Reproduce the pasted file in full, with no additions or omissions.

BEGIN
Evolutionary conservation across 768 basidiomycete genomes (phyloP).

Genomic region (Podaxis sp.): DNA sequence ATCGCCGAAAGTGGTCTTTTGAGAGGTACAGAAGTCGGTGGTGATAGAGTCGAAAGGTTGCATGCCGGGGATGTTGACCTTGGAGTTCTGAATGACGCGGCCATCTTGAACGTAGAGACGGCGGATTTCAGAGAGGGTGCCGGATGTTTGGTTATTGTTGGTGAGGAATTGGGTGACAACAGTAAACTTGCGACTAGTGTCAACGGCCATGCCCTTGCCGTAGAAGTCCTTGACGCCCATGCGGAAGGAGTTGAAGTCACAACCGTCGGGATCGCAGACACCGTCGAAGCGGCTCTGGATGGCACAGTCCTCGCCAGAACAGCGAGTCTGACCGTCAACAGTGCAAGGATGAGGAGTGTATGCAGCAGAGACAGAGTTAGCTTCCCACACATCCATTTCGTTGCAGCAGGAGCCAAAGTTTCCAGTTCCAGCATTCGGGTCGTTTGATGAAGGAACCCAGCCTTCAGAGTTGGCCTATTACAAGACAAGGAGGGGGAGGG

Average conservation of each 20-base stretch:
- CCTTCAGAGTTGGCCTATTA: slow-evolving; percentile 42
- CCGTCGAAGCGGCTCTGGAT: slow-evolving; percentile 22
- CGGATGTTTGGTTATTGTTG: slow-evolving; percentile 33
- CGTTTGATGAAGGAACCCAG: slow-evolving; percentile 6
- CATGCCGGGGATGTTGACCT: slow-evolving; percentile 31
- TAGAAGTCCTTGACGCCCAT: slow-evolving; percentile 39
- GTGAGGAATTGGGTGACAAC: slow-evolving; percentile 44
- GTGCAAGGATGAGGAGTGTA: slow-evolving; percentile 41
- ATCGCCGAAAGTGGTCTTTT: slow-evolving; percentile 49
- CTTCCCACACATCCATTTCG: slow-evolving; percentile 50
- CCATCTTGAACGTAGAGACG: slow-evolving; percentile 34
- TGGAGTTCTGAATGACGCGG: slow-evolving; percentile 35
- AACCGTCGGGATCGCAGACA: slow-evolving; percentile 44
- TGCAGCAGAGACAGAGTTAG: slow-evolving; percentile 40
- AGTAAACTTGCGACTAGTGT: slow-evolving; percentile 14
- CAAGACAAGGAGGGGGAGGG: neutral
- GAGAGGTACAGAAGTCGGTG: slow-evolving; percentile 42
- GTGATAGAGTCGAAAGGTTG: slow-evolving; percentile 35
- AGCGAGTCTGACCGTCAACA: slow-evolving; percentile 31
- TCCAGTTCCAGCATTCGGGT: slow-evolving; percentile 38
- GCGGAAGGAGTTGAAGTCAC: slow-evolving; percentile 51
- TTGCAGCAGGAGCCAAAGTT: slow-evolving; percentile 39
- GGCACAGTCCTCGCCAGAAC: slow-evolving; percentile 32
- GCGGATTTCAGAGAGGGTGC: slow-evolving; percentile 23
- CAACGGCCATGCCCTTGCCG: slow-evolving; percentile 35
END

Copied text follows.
Evolutionary conservation across 768 basidiomycete genomes (phyloP).

Genomic region (Podaxis sp.): DNA sequence ATCGCCGAAAGTGGTCTTTTGAGAGGTACAGAAGTCGGTGGTGATAGAGTCGAAAGGTTGCATGCCGGGGATGTTGACCTTGGAGTTCTGAATGACGCGGCCATCTTGAACGTAGAGACGGCGGATTTCAGAGAGGGTGCCGGATGTTTGGTTATTGTTGGTGAGGAATTGGGTGACAACAGTAAACTTGCGACTAGTGTCAACGGCCATGCCCTTGCCGTAGAAGTCCTTGACGCCCATGCGGAAGGAGTTGAAGTCACAACCGTCGGGATCGCAGACACCGTCGAAGCGGCTCTGGATGGCACAGTCCTCGCCAGAACAGCGAGTCTGACCGTCAACAGTGCAAGGATGAGGAGTGTATGCAGCAGAGACAGAGTTAGCTTCCCACACATCCATTTCGTTGCAGCAGGAGCCAAAGTTTCCAGTTCCAGCATTCGGGTCGTTTGATGAAGGAACCCAGCCTTCAGAGTTGGCCTATTACAAGACAAGGAGGGGGAGGG

Average conservation of each 20-base stretch:
- CCTTCAGAGTTGGCCTATTA: slow-evolving; percentile 42
- CCGTCGAAGCGGCTCTGGAT: slow-evolving; percentile 22
- CGGATGTTTGGTTATTGTTG: slow-evolving; percentile 33
- CGTTTGATGAAGGAACCCAG: slow-evolving; percentile 6
- CATGCCGGGGATGTTGACCT: slow-evolving; percentile 31
- TAGAAGTCCTTGACGCCCAT: slow-evolving; percentile 39
- GTGAGGAATTGGGTGACAAC: slow-evolving; percentile 44
- GTGCAAGGATGAGGAGTGTA: slow-evolving; percentile 41
- ATCGCCGAAAGTGGTCTTTT: slow-evolving; percentile 49
- CTTCCCACACATCCATTTCG: slow-evolving; percentile 50
- CCATCTTGAACGTAGAGACG: slow-evolving; percentile 34
- TGGAGTTCTGAATGACGCGG: slow-evolving; percentile 35
- AACCGTCGGGATCGCAGACA: slow-evolving; percentile 44
- TGCAGCAGAGACAGAGTTAG: slow-evolving; percentile 40
- AGTAAACTTGCGACTAGTGT: slow-evolving; percentile 14
- CAAGACAAGGAGGGGGAGGG: neutral
- GAGAGGTACAGAAGTCGGTG: slow-evolving; percentile 42
- GTGATAGAGTCGAAAGGTTG: slow-evolving; percentile 35
- AGCGAGTCTGACCGTCAACA: slow-evolving; percentile 31
- TCCAGTTCCAGCATTCGGGT: slow-evolving; percentile 38
- GCGGAAGGAGTTGAAGTCAC: slow-evolving; percentile 51
- TTGCAGCAGGAGCCAAAGTT: slow-evolving; percentile 39
- GGCACAGTCCTCGCCAGAAC: slow-evolving; percentile 32
- GCGGATTTCAGAGAGGGTGC: slow-evolving; percentile 23
- CAACGGCCATGCCCTTGCCG: slow-evolving; percentile 35